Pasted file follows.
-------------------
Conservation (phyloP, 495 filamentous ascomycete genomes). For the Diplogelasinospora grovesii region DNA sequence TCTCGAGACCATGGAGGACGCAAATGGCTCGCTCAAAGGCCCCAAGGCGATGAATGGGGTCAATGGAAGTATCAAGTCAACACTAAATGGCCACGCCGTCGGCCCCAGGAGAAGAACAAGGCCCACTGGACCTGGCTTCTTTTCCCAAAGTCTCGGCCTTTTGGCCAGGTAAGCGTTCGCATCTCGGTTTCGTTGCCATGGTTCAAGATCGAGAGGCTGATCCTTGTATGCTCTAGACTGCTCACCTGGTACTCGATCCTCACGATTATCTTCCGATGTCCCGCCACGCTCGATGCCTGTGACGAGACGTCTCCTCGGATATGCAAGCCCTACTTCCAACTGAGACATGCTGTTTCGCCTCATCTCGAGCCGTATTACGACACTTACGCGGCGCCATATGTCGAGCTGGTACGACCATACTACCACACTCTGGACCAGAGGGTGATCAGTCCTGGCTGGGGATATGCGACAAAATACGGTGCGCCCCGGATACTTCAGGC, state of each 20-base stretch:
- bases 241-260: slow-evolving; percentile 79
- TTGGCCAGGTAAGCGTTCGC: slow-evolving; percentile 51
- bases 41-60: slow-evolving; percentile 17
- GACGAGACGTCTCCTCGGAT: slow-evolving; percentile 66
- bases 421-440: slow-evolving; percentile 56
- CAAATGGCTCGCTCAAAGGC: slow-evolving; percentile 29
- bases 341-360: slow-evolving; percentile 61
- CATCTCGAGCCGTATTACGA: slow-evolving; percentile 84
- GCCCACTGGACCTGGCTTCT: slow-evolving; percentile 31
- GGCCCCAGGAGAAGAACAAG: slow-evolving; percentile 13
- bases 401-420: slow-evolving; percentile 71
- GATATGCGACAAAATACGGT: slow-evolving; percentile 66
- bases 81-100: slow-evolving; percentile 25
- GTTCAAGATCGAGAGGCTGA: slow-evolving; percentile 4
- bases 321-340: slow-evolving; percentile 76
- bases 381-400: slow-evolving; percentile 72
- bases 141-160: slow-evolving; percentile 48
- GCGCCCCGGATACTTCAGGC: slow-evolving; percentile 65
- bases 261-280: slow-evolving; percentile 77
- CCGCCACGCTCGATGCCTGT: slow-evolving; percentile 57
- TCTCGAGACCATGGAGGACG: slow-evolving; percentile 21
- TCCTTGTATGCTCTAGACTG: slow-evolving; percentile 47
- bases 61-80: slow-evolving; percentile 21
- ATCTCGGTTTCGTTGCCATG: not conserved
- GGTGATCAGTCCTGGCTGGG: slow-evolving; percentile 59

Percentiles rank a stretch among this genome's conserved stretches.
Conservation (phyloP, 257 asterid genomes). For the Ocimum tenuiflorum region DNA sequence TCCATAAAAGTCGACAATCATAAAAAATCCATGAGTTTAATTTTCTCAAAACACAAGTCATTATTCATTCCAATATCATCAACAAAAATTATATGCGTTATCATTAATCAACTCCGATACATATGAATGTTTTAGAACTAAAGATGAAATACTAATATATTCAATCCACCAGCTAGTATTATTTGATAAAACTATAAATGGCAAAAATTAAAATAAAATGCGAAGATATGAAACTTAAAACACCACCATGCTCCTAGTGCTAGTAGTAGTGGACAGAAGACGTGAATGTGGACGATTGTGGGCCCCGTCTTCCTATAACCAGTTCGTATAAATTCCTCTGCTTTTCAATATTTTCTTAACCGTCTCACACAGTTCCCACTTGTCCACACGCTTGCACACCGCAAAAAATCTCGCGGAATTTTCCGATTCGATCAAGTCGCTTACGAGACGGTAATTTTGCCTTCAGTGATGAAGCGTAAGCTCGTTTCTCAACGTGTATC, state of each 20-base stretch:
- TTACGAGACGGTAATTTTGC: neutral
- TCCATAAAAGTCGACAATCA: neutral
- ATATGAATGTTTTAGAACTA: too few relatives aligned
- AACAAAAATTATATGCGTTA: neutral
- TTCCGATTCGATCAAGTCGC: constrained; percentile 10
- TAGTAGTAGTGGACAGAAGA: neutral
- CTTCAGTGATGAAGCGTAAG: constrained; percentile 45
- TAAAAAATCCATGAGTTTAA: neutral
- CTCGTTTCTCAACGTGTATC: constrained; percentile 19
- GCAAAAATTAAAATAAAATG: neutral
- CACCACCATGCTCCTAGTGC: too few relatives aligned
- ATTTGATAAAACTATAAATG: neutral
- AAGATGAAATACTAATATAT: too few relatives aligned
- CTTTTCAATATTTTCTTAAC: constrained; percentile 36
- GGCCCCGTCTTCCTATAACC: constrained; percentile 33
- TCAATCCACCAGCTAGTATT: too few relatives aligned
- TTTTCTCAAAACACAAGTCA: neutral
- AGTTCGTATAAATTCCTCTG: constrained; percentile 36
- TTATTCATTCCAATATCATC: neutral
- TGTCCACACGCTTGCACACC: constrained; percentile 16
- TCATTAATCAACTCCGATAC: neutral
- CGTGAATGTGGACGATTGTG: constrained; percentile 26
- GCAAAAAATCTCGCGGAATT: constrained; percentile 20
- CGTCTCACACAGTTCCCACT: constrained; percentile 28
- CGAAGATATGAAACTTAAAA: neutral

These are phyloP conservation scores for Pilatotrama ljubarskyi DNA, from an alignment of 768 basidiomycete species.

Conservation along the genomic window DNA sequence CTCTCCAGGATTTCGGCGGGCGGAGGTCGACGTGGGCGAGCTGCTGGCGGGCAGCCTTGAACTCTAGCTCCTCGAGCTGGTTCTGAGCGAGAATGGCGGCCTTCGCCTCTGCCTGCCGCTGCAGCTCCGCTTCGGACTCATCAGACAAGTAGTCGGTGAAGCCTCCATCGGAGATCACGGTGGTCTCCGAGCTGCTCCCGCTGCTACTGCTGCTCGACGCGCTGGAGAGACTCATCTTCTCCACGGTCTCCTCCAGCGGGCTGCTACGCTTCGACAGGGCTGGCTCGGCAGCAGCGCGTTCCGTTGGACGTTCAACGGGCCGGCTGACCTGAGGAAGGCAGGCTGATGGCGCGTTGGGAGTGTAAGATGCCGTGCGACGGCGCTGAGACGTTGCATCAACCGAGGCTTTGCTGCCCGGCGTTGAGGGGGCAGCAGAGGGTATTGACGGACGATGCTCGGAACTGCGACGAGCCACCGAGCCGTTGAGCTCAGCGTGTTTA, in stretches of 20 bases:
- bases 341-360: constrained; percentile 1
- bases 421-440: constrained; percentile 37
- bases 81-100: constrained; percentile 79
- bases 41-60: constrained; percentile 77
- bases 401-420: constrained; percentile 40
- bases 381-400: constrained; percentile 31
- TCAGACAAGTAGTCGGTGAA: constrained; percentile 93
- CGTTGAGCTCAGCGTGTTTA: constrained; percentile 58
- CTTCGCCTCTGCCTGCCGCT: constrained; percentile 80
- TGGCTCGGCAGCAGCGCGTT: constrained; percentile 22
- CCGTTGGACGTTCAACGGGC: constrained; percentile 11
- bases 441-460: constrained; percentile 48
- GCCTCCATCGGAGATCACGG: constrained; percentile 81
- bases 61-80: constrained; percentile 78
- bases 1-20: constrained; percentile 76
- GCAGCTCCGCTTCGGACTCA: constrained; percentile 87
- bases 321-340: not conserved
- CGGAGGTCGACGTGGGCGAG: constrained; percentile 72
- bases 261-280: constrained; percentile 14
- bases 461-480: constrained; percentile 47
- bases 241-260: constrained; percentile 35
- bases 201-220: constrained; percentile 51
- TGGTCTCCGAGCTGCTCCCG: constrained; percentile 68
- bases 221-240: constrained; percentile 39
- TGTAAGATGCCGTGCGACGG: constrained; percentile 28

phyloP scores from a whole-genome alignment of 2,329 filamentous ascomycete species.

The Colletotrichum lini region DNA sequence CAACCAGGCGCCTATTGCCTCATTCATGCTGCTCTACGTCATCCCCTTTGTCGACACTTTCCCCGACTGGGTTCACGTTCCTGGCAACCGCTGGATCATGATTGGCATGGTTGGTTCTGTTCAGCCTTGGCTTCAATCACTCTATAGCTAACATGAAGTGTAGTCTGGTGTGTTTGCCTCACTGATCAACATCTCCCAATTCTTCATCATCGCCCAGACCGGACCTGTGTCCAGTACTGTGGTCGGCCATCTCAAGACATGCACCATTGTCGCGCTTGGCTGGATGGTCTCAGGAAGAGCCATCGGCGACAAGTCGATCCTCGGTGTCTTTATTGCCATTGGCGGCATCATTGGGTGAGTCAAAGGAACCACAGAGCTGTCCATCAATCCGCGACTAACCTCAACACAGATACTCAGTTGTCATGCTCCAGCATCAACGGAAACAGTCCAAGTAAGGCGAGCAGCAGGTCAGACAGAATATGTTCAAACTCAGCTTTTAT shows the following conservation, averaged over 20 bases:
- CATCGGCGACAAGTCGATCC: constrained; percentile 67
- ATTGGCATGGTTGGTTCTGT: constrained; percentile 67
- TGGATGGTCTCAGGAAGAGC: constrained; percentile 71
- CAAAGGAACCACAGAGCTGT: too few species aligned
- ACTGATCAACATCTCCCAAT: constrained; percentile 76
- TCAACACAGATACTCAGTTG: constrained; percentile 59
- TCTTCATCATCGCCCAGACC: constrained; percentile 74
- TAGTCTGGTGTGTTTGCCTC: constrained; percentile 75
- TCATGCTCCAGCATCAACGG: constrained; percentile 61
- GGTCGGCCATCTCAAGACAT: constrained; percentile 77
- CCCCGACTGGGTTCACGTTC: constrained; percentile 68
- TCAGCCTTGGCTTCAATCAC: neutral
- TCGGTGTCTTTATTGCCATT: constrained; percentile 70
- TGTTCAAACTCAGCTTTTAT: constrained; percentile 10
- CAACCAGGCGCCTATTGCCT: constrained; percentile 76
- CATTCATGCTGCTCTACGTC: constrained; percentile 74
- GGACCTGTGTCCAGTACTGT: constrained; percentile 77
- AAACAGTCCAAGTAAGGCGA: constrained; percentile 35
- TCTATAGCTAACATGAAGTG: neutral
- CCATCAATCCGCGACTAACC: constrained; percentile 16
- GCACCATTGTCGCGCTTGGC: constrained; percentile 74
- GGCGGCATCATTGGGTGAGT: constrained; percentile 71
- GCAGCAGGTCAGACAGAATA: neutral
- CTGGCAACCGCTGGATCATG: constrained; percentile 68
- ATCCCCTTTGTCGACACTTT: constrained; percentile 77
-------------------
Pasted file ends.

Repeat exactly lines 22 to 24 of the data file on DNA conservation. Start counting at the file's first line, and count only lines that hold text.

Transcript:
- TCTCGAGACCATGGAGGACG: slow-evolving; percentile 21
- TCCTTGTATGCTCTAGACTG: slow-evolving; percentile 47
- bases 61-80: slow-evolving; percentile 21